The Anxiety Attack

Overcoming fear and anxiety is a major theme of this blog, and people who think they’ve experienced it often ask me to describe what it’s like for me.

Mood music:

It’s been about four years since experiencing a real anxiety attack, but I remember the feeling well.

It starts with a worry. Maybe it’s concern that Sean and Duncan are sick. Kids below the age of 10 spike fevers all the time, especially in the winter. But when it would happen, I’d start to ponder all the worst-case scenarios.

That worry would simmer into full-blown fear that something awful might happen. Because of the loss I’ve had in my life, the anxiety attacks would always come back to that fear of loss.

If I had an argument with my wife, my brain would spin on that, and it would escalate into full-blown fear that she might leave me. That was never a real danger, mind you. But escalating fear is part of the process.

If I had a sore toe or a pain in the shoulder, it would escalate into fear that I might be having a heart attack. A history of particularly vicious Crohn’s Disease left me prone to the constant fear of impending death.

Then the anxiety attack would move from the worry stage to the point of physical discomfort. I’d start having trouble breathing. My chest would throb and hurt. I’d get the pin-and-needle feeling in the feet that one would get if those body parts fell asleep.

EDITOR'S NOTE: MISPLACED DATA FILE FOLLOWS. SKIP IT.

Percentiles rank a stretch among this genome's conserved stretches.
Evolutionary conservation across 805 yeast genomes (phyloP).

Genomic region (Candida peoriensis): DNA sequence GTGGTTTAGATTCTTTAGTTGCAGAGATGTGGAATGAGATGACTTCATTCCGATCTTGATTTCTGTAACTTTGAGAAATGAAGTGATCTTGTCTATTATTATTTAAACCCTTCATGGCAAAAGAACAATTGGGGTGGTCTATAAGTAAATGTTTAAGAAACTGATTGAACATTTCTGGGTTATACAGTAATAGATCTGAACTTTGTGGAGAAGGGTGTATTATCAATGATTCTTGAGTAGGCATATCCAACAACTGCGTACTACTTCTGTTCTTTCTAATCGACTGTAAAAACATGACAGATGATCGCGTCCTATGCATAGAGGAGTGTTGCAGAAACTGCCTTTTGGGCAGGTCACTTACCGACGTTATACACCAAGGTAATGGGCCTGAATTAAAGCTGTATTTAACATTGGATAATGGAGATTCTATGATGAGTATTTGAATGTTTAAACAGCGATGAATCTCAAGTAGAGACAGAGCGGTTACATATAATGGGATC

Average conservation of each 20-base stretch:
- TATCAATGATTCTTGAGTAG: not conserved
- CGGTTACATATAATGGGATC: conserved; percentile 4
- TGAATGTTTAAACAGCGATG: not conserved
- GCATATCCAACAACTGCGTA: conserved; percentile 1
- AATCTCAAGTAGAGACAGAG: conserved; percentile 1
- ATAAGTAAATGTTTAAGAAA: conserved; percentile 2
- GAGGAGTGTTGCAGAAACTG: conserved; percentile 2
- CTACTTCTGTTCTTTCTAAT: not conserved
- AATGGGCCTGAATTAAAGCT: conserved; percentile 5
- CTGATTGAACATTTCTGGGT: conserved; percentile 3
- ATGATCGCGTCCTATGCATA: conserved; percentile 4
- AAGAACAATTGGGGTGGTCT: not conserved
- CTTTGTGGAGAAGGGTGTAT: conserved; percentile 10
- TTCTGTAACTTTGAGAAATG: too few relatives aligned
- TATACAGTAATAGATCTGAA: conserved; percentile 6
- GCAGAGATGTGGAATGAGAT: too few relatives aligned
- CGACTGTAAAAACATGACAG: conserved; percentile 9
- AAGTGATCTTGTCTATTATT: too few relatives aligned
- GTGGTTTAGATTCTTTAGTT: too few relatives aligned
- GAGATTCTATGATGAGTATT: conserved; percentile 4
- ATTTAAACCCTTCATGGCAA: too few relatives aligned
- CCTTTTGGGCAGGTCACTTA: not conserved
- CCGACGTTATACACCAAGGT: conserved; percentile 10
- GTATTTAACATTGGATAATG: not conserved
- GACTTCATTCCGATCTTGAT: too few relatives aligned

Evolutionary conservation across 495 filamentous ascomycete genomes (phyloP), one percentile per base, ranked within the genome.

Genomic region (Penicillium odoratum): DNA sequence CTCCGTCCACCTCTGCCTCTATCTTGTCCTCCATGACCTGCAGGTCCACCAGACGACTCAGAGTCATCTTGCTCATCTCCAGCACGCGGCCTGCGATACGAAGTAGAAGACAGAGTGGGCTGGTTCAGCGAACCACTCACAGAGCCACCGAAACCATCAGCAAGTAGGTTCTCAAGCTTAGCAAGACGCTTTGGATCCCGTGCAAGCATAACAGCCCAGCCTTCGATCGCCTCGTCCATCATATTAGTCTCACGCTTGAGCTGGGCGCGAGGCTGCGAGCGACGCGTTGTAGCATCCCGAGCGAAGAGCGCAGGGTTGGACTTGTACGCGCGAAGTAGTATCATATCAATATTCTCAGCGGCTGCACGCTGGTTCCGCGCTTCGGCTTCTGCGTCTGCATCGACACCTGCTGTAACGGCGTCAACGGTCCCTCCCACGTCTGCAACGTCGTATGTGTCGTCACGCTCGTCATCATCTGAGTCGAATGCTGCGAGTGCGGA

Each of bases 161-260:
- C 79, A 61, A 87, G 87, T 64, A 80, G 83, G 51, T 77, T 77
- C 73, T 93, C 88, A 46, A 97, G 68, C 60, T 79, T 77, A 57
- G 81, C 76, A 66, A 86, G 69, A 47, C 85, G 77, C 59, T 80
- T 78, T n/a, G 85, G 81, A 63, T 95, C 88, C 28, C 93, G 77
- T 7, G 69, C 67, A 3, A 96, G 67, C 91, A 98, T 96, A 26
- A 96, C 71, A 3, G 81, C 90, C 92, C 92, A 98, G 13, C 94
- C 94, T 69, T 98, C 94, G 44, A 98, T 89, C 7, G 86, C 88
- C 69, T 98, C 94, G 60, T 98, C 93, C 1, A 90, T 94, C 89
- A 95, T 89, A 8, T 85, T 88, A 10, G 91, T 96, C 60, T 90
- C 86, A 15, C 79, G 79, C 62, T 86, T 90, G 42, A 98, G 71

By the end of the anxiety attack, the imagined pain would be replaced by genuine physical pain.

The overall experience would last anywhere from 10 minutes to a few hours.

As the attack eased, I would go looking for comfort. I always found it in the food or the wine.

In one particularly inspired moment, I took two Vioxx pills with a few swigs of wine. I was on Vioxx for back pain, and was pissed when the drug was taken off the market for causing real heart attacks.

Two minutes after swallowing the pills and alcohol, full-on wooziness kicked in. It felt good for a few more minutes, until the thought sparked into my head that maybe I was woozy because I was about to overdose. It’s also worth mentioning that I was doing house work during all this.

I called Erin, who was at her friend Sherri’s house, and told her what I did. Sherri, a nurse, said I’d live, and I started to calm down. But for a few minutes I was in full anxiety attack mode.

Though I spent years doing intense therapy to get the OCD under control, the fear and anxiety didn’t start to recede until I started taking Prozac.

When the fear and anxiety went away, it was one of the best feelings you could imagine.

I started to be hungry for all the experiences that used to generate the anxiety.

Life has been SO MUCH BETTER since then.


27 thoughts on “The Anxiety Attack

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  3. Anxiety question:
    How far of a stretch is it, to have Anxiety while only doing certain activities.
    Compared to..
    Having Anxiety un-predicted( Anytime ).

    • I don’t think it’s a stretch at all. While someone can suffer them at random, there are definitely cases where certain stresses can be triggers. For me personally, dealing with the crazies on my side of the family would trigger them, as would work stresses.

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  26. Oh, but the relief of anxiety going away is completely overshadowed when the current dosage or current meds start failing to quash the attacks after weeks or months of blissful peace. It’s like a tumble back into hell that feels like you’ll never crawl back out again, ever…even though you will with a dosage upage or chsnge in medication.

    Still, the feeling is horrible – especially if it becomes a pseudo-quarterly rollercoaster ride.

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